Arizona legislature adjourns after deal on voucher expansion

July 1, 2021 GMT

PHOENIX (AP) — Republican lawmakers on Wednesday dropped a push to significantly expand Arizona’s school voucher program, instead adopting limited changes before adjourning one of the longest legislative sessions in state history.

The agreement on vouchers and a handful of other disputes ended a stalemate between the House and Senate that held up the final pieces of the state budget and kept lawmakers in session for 171 days.

Three House Republicans had balked at a Senate-approved plan to open the voucher program to about 600,000 new low-income students. Instead, they agreed only to shorten waiting periods for the roughly 250,000 children already eligible.

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The voucher dispute highlighted the contentious nature of the 2021 session, in which Republicans had razor-thin majorities in both the House and Senate. Opposition from any any of the 31 Republicans in the House or the 16 in the Senate was enough to kill legislation if no Democrats were on board, creating what Republican Rep. John Kavanagh called “47 governors” with veto power.

Despite the narrow margins and the failure on school vouchers, Republicans advanced a staunchly conservative agenda this year that included massive tax cuts focused primarily on the wealthy, new abortion restrictions, limits on sexual education and election law changes.

Democrats were frustrated. “This as been a really trying session,” said Rep. Charlene Fernandez, a Democrat from Yuma.

In the final hours of the session on Wednesday, Republicans gave up on the push to expand the voucher program to cover more than half the state’s 1.1 million public school children.

Under the agreement, children who already qualify for the program will no longer have to spend 100 days in a public school before receiving a voucher to pay for private-school tuition. Children who qualify for free or reduced-price lunch and live in the boundaries of a poorly rated public school will be eligible immediately, while others will have to spend 45 days in their public school.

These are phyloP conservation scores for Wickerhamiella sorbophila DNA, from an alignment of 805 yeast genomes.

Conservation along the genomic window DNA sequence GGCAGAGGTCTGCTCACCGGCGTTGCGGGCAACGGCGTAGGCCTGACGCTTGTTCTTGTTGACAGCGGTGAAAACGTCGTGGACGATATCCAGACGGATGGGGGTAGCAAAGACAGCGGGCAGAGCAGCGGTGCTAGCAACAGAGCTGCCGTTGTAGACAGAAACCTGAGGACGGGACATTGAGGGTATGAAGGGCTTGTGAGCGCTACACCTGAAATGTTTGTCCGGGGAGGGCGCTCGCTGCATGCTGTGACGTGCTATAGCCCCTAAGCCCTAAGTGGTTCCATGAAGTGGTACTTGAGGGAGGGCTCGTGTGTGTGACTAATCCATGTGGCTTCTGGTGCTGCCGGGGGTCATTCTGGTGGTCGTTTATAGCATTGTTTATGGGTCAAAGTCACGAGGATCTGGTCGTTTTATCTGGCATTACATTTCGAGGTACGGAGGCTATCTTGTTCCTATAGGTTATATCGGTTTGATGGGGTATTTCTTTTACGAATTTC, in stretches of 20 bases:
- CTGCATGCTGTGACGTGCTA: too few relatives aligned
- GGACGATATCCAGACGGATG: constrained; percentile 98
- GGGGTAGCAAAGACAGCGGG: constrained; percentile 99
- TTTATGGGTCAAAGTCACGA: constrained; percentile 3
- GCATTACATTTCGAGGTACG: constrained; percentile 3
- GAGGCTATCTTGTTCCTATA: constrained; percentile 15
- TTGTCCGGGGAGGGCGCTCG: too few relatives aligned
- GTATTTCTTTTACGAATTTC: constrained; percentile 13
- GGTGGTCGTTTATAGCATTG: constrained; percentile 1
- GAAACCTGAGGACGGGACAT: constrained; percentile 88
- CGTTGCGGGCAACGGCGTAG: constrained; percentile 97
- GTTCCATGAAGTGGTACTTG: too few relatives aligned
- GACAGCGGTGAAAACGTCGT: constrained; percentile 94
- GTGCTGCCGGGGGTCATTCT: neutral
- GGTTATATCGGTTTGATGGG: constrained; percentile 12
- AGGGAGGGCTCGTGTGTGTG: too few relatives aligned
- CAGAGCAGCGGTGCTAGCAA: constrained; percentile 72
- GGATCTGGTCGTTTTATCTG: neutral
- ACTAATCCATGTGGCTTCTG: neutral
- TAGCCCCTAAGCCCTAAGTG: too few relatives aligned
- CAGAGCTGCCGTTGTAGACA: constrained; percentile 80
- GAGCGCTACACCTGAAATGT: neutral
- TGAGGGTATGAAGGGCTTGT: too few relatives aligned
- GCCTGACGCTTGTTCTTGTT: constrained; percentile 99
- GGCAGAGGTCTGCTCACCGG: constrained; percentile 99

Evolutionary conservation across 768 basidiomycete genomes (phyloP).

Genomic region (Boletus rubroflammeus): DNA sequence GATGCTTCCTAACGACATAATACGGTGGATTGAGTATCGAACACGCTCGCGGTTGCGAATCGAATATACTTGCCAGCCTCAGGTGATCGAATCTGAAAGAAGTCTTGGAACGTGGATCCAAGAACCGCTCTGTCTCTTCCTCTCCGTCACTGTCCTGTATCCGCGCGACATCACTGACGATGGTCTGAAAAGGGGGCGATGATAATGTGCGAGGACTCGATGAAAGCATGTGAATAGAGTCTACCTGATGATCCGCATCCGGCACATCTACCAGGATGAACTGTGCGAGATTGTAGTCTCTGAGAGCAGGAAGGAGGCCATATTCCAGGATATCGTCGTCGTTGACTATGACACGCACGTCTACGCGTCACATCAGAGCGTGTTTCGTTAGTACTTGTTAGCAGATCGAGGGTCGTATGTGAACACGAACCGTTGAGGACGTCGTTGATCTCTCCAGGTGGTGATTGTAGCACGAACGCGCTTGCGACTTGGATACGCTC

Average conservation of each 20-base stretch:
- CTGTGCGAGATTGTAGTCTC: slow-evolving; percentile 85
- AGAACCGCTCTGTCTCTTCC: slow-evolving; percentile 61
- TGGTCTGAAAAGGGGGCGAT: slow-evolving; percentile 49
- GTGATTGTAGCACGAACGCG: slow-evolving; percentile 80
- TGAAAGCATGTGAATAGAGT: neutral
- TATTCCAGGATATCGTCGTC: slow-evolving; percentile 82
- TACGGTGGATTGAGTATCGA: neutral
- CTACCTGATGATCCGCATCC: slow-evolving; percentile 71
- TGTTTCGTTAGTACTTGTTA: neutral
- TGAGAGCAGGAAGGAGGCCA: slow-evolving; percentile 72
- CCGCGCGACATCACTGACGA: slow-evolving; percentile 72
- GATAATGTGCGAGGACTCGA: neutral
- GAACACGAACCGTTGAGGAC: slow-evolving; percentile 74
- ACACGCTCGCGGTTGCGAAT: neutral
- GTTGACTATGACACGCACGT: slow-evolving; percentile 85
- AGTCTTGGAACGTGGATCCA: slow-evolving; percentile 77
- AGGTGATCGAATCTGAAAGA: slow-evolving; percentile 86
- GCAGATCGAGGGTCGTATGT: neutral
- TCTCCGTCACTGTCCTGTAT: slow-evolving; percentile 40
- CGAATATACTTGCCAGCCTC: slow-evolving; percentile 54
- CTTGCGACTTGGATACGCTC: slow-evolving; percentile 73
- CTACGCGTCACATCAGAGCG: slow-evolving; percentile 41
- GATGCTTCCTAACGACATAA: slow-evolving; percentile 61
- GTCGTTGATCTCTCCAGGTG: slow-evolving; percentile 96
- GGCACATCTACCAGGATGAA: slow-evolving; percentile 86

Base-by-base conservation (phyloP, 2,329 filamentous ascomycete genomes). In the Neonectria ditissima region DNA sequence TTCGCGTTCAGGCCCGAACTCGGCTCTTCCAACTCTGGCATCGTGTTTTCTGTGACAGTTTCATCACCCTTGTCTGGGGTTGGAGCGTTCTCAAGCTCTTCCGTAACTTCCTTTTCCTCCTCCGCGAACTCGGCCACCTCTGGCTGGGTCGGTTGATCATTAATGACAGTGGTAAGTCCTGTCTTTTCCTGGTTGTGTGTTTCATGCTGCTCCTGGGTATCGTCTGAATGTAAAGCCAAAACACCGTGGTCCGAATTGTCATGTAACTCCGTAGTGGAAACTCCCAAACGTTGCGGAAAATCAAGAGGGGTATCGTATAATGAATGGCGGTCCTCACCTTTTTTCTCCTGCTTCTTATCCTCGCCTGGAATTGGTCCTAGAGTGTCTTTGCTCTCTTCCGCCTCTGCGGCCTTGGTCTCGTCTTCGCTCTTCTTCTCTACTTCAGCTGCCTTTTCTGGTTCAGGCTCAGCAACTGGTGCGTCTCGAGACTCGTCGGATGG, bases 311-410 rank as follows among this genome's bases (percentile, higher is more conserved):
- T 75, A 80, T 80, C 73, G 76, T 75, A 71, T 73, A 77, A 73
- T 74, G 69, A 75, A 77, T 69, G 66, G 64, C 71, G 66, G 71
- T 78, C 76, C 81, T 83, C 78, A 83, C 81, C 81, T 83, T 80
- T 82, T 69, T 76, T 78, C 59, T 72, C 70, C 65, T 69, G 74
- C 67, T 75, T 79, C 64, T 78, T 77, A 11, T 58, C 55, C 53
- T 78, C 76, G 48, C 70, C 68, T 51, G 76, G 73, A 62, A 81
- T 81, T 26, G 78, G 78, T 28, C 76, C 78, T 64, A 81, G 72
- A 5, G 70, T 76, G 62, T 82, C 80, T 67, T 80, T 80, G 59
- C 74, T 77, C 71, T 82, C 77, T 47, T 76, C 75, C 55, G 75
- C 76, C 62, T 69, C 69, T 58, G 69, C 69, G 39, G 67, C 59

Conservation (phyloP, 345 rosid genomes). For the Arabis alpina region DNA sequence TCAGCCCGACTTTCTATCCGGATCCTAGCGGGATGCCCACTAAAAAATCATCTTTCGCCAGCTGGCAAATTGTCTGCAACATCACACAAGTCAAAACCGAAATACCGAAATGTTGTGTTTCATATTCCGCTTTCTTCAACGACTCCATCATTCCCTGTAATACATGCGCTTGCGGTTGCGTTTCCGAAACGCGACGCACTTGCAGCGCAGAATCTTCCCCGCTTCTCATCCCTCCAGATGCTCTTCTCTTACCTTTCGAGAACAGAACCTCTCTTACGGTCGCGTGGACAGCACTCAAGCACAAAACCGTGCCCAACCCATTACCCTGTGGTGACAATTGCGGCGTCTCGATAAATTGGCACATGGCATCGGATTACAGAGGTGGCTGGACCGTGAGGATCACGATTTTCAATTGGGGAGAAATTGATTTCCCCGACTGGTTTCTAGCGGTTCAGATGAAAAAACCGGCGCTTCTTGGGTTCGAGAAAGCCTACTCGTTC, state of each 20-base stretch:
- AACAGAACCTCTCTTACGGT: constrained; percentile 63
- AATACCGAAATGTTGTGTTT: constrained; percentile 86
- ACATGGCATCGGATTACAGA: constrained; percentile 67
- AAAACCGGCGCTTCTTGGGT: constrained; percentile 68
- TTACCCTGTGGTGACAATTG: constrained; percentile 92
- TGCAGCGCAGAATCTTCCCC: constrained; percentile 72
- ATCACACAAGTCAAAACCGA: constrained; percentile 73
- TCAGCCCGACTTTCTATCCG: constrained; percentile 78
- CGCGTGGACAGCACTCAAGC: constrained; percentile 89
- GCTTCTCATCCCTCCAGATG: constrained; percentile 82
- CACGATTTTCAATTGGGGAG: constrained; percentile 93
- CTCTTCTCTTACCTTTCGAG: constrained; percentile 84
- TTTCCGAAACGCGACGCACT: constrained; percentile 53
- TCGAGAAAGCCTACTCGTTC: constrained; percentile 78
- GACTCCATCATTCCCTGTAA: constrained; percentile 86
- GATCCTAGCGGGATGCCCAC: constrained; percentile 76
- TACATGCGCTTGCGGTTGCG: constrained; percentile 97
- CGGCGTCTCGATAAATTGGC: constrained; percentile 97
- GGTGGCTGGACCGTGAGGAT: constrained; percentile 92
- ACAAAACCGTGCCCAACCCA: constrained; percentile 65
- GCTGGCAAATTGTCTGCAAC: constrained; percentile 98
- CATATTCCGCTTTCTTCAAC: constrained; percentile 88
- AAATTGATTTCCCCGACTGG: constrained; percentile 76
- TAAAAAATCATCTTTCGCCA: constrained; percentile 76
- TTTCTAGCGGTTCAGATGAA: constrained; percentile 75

With the shorter waiting period, “they don’t have to linger and struggle in the school,” said Sen. Paul Boyer, a Glendale Republican who advocated for the full expansion.

“The school could be a great school, but it might not work for that kid,” Boyer said.

The voucher program is open to foster children and those with special needs, living on a Native American reservation or attending a poorly rated school. Children with parents in the military, a blind or deaf parent, or a sibling who gets a voucher also qualify.

Boyer had hoped to open the program to all children eligible for free or reduced-price lunch and those receiving Title I services.

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Republicans have called Boyer’s proposal a lifeline for low-income students, while Democrats argue it would siphon money from already underfunded public schools.

Just three years ago, Arizona voters by a 2-1 margin rejected a universal school voucher plan passed by the GOP-controlled Legislature and signed by Ducey.

Children in struggling schools need the Legislature to focus on improving their schools, said Sen. Martín Quezada, a Democrat from Glendale.

“They don’t need a parachute or an escape to take them out of their neighborhood,” Quezada said. “They need us to invest in their neighborhood.”

The state Department of Education says about 250,000 students are now eligible, but only about 9,800 students are currently getting vouchers and half are disabled children attending specialized schools. Technically called Empowerment Scholarship Accounts, they cost the state about $145 million a year. Parents get 90% of the state funds that would otherwise go to their local public school to use for private school tuition and other education costs. Disabled students can receive up to $40,000 for specialized therapy.

The House and Senate also voted to increase the daily payments given to lawmakers from outside Maricopa County to cover their costs for staying in Phoenix during the legislative session. If Ducey signs off, rural lawmakers’ per diem will be tied to the rate for federal employees traveling on business to Phoenix, currently $207.

Currently, Maricopa County lawmakers get $35 a day while rural legislators get $60. The new rates would continue to drop after 120 days of session, as they do now.

Supporters of the increase said the current rates, which were last changed in 1984, fall far short of the cost to maintain safe housing in Phoenix. Several critics said the Legislature shouldn’t be rushing through such a change on the last day of the legislative session.

Ducey vetoed similar legislation two years ago that would have also boosted payments to legislators who live locally.

At 171 days, the 2021 session was tied for the third longest since the modern 90-member legislature was established in 1965, according to an almanac maintained by the Arizona Capitol Times.